While I'm excited to see the great battery life I'm getting out of my new laptop, I'm conversely sad about what I'm getting out of my phone right now. I have a Pixel 4 that's about 20-months-old, and it's not doing great. There's a good chance that it has something to do with having it in my pocket for a half-hour in the hot tub of the VRBO we rented in January. That the phone survived at all seems like a small miracle. But there was also the disappointment of my three-year-old laptop that I replaced. It's weird, because the original iPhone from 2007 I could go without charging over a few days, though admittedly, this is from the days when we were still mostly using phones for, you know, calling people and texting.
I hate the idea of creating electronic waste, but most things that we've retired in recent years have gone back to be recycled by the manufacturer. Loose lithium-ion batteries are surprisingly hard to recycle, like camera batteries or AA's. Best Buy used to have a drop-off bin, but they stopped doing that.
Despite my recent battery drama, the truth is that batteries are getting way better, faster than I expected. While it's frustrating how few are user-replaceable in consumer devices, in most cases they're getting better. Heck, I've got 150 kWh of batteries in the garage right now, and it's remarkable how well they age. Our Model 3 has lost only a few miles of range in three years and 25k miles, and still charges impressively fast at superchargers when needed. I think the magic there is that the computer spends a lot of time conditioning the battery when it's plugged in, which is 75% of the time on days we're using it, but more like 95% on days when we're just running errands. When I think about that compared to the big dumb nickel-metal-hydride battery in my 2010 Prius (and I loved that car, before it was destroyed by a careless driver in Tennessee), that's a lot of progress in a decade. There has been so much refinement in lithium-ion batteries, much of it driven by the auto industry, specifically Tesla. Power density, durability, weight and charging speed have all improved.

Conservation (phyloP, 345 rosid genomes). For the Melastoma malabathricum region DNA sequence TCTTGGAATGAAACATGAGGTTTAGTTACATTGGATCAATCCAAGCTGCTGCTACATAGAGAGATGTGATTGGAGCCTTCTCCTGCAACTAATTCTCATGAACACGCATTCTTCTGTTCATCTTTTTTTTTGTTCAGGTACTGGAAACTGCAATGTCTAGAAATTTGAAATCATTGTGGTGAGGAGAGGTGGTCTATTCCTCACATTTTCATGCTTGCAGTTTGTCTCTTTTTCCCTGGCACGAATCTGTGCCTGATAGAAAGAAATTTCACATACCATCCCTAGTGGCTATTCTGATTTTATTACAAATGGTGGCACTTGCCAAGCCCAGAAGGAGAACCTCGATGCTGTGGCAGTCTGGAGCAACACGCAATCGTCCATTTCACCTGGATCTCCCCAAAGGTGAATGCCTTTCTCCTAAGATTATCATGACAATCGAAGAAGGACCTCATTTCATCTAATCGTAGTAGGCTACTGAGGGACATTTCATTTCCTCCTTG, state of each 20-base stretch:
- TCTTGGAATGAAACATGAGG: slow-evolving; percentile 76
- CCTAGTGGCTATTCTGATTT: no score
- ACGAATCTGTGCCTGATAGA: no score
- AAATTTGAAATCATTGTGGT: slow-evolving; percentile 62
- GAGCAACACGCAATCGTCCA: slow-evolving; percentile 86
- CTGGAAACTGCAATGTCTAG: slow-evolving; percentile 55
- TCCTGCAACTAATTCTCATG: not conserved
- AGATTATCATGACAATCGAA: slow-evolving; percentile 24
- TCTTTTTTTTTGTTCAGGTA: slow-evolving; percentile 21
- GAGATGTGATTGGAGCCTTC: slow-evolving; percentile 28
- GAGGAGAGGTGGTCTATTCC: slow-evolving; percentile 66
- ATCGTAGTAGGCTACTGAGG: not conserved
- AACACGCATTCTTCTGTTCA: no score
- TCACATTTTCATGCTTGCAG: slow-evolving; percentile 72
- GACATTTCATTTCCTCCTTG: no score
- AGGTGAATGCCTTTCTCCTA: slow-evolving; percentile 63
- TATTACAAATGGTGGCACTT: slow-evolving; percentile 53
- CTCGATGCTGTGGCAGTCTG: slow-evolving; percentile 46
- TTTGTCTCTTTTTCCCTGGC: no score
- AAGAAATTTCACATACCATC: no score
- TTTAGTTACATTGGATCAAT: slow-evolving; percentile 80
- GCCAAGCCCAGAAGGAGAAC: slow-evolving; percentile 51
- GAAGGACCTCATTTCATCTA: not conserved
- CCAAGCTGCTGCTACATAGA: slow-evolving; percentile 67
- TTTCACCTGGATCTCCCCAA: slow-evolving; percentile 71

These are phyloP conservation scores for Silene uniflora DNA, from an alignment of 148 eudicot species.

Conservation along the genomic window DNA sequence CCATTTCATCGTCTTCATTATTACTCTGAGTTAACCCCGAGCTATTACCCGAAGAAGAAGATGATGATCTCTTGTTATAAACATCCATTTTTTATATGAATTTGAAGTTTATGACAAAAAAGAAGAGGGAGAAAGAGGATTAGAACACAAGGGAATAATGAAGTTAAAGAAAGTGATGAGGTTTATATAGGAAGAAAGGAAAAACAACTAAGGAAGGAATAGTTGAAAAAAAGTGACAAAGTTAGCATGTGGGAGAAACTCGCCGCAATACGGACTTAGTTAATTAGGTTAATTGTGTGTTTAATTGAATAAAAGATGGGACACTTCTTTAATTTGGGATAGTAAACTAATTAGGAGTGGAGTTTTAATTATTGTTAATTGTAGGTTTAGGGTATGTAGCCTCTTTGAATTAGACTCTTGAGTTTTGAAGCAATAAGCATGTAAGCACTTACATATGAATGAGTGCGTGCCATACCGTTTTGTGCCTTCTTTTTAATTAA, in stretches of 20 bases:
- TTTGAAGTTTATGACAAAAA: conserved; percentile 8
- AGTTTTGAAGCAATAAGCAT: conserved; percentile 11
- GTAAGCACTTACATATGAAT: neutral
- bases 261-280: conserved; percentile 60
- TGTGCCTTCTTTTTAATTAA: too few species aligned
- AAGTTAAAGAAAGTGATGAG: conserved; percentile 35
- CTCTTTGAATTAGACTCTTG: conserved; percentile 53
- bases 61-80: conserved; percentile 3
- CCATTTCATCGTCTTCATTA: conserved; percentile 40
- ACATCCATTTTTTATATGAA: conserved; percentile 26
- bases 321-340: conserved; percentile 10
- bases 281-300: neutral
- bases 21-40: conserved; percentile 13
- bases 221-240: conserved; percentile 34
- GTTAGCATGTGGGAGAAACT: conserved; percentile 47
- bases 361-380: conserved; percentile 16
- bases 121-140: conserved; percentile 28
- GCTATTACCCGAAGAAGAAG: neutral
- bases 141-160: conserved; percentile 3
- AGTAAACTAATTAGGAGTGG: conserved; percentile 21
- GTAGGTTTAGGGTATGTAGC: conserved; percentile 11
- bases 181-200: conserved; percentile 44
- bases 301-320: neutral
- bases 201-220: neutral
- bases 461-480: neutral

As for my phone, the battery size was always a little small, but at this point, I need to make it work for another four or five months, until the next wave of phones hit. I'm kind of loyal to the Google at this point, because their flavor of Android is the cleanest (though Samsung is way better than they used to be) and their photo science is arguably the best for the money.